c) Production at pilot plant scale, testing and microstructural analysis of rapid setting aggregate particles manufactured by high shear mixing and extrusion of polymer modified cement/C&D waste silt composite aggregate; the objective is to complete pilot scale trials that will produce representative quantities and qualities of high silt-containing aggregate using high shear mixer-extruder equipment manufactured by a leading UK company.

d) Specification of commercially viable processing plant that can produce aggregate from C&D waste silt, identification of routes to exploitation and impact on Defra policy on C&D waste recycling; the objective is to have identified all equipment required to process silt to aggregate in order to achieve the stated project aim.

An aggregate washing plant adds value by removing the silt. A water treatment plant does not add value to the material and is seen as a cost by producers. However in many applications it would not be possible to wash without the addition of a water treatment plant as there is not sufficient area for lagoons. In many applications today producers of aggregate are realizing the benefits of using a water treatment plant as opposed to lagoons because the system is fully automatic, takes up a small area and produces a manageable pressed cake which can be stockpiled rather than incurring the costs of maintaining lagoons and health and safety issues.The project aim will have been attained when a commercially viable silt cake processing plant can be specified and a route to exploitation has been identified. It should be noted that the type of novel technology envisaged and to be developed in this project will have wider applicability to other fine grained wastes arising in the UK such as quarry dusts, other combustion residues and tunnel spoil.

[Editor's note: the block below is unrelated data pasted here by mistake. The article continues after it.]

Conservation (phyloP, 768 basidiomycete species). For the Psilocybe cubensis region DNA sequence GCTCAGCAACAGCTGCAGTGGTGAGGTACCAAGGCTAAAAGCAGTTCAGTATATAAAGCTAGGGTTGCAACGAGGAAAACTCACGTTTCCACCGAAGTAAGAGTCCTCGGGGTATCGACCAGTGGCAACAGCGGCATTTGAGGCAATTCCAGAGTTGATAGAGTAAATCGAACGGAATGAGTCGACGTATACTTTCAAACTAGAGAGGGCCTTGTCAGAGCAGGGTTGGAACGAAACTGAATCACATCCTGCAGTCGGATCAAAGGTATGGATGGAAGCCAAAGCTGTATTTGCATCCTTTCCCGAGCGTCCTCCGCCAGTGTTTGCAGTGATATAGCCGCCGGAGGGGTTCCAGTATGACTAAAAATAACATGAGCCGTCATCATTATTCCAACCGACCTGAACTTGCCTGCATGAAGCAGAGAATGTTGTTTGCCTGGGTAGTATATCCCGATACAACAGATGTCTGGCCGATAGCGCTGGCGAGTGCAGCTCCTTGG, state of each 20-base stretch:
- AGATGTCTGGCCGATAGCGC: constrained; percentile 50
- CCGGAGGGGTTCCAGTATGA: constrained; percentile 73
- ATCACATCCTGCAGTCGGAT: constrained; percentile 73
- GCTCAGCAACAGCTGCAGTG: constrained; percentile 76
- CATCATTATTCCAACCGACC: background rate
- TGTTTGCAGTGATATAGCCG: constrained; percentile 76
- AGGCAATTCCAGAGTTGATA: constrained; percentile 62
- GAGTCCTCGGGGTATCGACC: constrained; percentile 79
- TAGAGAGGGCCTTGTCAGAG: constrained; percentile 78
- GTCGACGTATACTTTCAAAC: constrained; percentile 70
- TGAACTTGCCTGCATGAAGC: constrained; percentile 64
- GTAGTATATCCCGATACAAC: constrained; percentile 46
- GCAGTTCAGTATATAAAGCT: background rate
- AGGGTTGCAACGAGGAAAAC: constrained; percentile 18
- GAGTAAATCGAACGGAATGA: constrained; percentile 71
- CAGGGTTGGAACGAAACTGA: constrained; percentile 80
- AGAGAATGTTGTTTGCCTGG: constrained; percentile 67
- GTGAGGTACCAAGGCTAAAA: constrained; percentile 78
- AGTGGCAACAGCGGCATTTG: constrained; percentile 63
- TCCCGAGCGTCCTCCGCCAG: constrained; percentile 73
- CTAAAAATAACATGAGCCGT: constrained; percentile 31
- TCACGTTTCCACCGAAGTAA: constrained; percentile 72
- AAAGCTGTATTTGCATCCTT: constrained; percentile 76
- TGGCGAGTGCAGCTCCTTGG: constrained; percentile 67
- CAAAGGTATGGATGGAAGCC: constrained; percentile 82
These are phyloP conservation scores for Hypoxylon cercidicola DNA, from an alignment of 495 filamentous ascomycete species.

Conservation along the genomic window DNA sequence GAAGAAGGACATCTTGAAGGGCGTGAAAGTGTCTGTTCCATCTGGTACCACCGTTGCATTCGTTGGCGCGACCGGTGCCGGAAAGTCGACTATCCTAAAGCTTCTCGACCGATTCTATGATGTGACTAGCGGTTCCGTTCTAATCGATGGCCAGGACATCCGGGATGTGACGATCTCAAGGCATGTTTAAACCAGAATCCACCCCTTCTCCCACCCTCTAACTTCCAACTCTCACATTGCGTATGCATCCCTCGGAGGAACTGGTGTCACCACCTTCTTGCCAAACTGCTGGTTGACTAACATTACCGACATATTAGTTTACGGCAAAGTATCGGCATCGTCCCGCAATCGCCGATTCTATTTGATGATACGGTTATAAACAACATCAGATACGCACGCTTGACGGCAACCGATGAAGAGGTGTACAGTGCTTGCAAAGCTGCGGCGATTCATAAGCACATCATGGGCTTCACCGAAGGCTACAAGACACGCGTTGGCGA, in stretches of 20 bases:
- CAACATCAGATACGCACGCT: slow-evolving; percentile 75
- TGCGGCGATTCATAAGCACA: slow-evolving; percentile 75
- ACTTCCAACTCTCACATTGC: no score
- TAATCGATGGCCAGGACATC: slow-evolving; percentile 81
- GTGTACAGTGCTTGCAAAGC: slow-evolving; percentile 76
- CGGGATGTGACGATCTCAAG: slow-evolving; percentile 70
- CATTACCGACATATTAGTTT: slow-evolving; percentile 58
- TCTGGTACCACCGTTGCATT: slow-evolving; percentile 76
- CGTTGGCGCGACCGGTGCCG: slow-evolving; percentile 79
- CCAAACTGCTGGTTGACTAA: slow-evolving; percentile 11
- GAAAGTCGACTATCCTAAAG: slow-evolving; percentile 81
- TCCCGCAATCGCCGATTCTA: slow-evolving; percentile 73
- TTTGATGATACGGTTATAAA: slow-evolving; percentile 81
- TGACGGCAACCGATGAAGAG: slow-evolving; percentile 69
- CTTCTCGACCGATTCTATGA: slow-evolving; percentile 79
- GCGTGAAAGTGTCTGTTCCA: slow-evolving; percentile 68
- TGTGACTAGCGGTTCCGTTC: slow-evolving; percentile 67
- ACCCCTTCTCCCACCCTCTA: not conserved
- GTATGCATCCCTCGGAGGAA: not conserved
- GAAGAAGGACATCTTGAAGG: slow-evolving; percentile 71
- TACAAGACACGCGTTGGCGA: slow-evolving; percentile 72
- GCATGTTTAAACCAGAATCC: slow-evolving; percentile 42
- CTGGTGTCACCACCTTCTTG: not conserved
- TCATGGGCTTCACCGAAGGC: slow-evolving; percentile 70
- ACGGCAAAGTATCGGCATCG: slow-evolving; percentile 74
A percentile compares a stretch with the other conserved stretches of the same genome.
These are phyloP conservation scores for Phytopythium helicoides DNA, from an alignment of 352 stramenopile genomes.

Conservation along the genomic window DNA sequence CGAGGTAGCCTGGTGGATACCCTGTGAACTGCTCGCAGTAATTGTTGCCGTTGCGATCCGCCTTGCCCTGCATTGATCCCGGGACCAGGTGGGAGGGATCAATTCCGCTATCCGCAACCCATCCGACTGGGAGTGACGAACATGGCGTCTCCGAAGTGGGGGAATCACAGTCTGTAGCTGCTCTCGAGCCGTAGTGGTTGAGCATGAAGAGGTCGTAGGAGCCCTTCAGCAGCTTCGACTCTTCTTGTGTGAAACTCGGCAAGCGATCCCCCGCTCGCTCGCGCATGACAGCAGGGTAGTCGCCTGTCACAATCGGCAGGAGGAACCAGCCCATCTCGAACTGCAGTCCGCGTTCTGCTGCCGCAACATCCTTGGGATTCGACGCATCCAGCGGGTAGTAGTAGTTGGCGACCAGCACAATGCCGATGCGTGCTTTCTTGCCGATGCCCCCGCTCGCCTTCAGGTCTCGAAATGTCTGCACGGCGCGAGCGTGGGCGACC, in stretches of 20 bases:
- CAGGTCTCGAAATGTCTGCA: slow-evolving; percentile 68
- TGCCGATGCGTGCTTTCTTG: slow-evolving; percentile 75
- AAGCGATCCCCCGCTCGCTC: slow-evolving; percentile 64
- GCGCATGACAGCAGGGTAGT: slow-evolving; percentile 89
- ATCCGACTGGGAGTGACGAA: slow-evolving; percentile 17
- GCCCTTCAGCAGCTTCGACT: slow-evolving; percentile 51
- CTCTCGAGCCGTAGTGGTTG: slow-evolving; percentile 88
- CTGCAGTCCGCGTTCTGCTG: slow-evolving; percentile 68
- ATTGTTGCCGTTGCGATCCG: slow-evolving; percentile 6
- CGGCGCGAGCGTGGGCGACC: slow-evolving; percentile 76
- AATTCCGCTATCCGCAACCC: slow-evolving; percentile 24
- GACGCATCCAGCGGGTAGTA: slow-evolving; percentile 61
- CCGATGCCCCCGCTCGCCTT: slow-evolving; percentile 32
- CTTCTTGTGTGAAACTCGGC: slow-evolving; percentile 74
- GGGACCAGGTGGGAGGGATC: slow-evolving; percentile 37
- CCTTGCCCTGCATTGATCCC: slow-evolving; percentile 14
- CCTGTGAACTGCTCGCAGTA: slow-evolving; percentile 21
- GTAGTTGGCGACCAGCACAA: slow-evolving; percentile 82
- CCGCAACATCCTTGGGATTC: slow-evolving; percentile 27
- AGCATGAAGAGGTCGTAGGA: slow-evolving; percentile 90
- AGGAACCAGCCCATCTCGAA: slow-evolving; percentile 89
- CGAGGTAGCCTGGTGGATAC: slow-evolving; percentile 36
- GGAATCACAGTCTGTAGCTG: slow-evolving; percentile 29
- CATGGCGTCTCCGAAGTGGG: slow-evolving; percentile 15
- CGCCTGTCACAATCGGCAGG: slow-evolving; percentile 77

Project Documents
• Final Report : New technologies for reuse of silt from C&D waste recycling washing plant   (624k)
Time-Scale and Cost
From: 2006

To: 2008

Cost: £201,742
Contractor / Funded Organisations
The Imperial College of Science Technology and Medicine
Keywords
incl. processing and reprocessing              
Aggregates              
Analysis              
Analytical Chemistry              
Carbon Dioxide              
Civil Engineering              
Cleaning Systems              
Database              
Encourage change in resource use/waste generation              
Environmental Protection              
Establishing a sound database for waste management              
Materials Science              
Policy Development              
Process Technology              
Processes              
Recycling              
Sorting systems              
Systems for Resource Recovery              
Understanding waste composition and trends              
Waste              
Waste Management              
Fields of Study
Waste Management